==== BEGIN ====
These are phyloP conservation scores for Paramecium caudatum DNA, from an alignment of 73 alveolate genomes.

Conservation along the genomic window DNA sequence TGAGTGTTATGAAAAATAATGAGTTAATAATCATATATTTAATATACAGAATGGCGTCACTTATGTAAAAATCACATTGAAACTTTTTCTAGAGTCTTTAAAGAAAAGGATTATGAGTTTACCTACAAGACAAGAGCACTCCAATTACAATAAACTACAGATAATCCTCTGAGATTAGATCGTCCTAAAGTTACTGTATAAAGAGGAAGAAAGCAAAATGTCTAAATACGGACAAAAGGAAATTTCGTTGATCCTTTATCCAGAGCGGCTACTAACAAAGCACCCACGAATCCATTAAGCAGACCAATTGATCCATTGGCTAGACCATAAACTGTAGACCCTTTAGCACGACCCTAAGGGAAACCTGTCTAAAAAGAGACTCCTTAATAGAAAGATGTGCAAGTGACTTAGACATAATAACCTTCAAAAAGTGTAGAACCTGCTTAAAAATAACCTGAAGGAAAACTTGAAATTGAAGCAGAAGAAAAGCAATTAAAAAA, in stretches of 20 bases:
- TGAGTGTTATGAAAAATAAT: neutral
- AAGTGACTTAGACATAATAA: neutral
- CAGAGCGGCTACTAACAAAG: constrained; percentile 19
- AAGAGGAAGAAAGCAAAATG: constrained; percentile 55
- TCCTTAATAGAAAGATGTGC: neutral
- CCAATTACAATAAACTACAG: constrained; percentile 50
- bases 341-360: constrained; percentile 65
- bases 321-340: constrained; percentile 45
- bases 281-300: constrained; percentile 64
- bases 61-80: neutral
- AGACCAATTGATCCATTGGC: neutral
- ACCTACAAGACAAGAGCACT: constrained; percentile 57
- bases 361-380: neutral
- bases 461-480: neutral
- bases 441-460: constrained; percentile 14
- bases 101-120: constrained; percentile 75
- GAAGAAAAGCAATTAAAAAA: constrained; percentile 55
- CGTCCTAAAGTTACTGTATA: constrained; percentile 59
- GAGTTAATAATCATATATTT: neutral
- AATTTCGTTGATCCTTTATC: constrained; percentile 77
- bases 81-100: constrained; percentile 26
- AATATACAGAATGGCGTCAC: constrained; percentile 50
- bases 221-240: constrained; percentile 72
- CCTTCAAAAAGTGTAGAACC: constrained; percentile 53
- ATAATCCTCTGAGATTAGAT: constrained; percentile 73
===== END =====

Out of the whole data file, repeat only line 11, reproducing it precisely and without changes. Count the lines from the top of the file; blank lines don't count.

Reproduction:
- bases 281-300: constrained; percentile 64